Of course, I honed in straight away on the Explosive Ordnance Response team, and also spent time chatting with the officers manning the police weapons display. It was a real eye-opener.
#7 – Watch Documentaries
There are plenty of programmes on television, and available on replay on sites such as the ABC, National Geographic, and Discovery channels. I’ve watched everything from how snipers are trained to a day in the life of an explosive ordnance operator.
It’s a great way to put yourself in someone else’s shoes. You’ll get a real sense of empathy for the people interviewed, which is a great help when you’re putting your characters into dire situations and working out how they’re going to survive.
#8 – Read
Military non-fiction books take up a whole shelf and a half of one of our bookcases at home. As I’ve never served in the military, it’s important that I understand not just what the weapons my characters might use, but how those weapons are used.
Right now, I’m reading about 3 PARA, having recently read a book about what jobs ex-SAS personnel might take on around the world. It’s a never-ending learning curve, and there are plenty of books out there to help with my research.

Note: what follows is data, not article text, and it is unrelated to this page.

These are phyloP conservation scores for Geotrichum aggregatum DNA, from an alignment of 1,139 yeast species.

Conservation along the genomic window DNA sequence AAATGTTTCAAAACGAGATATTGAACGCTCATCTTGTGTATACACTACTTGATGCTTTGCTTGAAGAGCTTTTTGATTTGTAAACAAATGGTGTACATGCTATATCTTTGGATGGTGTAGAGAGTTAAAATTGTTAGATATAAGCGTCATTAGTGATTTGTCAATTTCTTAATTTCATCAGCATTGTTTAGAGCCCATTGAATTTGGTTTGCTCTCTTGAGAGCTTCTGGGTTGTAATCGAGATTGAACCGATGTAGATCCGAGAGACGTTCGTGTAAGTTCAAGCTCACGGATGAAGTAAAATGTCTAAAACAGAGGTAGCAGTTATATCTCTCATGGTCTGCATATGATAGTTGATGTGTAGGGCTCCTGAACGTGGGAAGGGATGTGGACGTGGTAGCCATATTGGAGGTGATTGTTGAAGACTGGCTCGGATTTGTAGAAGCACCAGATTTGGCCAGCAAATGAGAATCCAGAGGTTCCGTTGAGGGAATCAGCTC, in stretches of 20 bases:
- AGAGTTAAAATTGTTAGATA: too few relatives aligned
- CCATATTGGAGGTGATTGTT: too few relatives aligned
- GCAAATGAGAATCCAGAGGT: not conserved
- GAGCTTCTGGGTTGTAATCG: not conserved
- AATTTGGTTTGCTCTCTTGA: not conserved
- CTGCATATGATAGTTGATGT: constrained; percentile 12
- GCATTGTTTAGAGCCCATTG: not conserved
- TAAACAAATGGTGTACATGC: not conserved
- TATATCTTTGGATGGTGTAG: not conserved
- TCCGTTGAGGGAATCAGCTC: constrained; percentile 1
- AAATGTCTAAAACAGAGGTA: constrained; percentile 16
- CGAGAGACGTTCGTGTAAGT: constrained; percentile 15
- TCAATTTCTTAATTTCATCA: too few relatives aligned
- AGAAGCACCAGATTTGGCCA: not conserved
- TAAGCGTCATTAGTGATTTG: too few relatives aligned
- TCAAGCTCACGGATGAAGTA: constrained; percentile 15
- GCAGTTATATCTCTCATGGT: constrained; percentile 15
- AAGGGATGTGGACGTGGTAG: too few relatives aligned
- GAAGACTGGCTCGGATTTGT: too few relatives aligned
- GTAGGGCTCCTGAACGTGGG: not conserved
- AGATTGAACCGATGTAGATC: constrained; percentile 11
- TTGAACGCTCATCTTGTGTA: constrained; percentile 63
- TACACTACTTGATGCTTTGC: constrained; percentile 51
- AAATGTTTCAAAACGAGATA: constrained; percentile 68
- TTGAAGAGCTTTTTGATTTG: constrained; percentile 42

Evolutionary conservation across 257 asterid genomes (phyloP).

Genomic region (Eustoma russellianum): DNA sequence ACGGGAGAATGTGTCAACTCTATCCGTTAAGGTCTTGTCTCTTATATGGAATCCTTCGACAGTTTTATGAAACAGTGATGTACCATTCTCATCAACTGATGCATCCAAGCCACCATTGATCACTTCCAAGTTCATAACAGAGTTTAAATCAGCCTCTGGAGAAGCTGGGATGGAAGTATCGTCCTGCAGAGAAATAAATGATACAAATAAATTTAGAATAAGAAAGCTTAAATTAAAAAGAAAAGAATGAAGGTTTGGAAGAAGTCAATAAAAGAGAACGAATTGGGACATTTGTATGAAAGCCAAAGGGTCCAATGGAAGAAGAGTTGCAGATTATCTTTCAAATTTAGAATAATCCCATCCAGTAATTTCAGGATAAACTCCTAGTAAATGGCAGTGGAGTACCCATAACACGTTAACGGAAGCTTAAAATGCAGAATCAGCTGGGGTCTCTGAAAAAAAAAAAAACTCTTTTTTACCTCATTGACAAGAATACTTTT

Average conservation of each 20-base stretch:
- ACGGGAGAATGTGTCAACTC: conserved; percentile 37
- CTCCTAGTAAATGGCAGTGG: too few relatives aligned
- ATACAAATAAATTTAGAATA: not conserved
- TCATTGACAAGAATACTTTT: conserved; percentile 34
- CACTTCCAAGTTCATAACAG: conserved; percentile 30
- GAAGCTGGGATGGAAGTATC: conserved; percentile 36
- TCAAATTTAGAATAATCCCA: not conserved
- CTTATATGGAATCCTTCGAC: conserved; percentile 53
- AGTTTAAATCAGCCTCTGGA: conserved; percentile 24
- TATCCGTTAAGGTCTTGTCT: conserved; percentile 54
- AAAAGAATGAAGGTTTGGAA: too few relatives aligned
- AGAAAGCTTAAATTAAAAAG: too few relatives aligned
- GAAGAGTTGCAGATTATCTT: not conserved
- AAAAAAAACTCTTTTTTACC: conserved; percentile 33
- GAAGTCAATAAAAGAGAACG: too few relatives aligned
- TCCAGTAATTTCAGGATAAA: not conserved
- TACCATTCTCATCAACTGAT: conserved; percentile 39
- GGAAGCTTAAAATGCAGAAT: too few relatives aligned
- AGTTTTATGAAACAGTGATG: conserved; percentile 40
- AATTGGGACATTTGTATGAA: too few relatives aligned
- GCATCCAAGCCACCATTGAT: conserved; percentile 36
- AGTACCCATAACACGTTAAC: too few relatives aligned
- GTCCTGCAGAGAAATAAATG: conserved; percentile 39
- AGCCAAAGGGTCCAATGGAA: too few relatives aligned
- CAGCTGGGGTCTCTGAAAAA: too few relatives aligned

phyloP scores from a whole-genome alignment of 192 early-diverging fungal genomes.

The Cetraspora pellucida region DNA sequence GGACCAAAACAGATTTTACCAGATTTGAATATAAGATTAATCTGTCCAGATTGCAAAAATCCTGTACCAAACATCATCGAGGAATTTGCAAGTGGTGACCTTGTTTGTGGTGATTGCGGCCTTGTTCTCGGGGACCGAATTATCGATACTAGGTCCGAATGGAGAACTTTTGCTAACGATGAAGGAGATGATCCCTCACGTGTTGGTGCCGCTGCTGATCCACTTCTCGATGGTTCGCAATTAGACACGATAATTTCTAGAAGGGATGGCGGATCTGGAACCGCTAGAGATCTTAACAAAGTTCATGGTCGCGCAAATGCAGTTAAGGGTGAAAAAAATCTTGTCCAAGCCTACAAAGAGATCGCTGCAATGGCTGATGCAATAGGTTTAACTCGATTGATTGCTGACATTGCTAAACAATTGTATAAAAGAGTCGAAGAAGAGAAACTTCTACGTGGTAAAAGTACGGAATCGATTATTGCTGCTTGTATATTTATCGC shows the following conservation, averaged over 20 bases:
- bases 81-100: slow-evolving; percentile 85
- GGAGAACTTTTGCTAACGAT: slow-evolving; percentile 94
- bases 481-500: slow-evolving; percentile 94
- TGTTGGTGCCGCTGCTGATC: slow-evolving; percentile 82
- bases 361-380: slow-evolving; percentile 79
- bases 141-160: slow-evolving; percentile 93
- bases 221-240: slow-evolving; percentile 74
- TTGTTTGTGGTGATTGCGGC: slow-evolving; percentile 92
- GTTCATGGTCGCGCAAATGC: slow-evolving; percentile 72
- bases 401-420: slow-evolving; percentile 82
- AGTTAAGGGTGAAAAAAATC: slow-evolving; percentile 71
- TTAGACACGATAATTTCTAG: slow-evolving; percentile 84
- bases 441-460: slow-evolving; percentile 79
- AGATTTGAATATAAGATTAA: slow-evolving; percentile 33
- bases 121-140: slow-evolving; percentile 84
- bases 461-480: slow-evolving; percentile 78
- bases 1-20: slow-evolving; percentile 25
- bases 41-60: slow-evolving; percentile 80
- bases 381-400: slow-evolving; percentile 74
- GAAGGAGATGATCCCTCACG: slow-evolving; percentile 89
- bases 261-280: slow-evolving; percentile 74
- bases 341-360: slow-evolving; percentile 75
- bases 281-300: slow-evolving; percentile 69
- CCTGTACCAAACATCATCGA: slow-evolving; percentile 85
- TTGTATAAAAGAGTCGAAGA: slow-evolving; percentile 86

#9 – Media Departments for Local Law Enforcement and Armed Forces
Check their websites first. Often, you’ll find all the information you need by spending an hour or so pouring over the “About” pages.
I know for a fact that the British Armed Forces have some incredible information spread over their various websites, and the FBI website is a good one to take a look at as well. If you can’t find what you need though, don’t be afraid to drop the media department a line – more often than not, they’re more than happy to point you in the right direction.
#10 – Buy Ben’s Book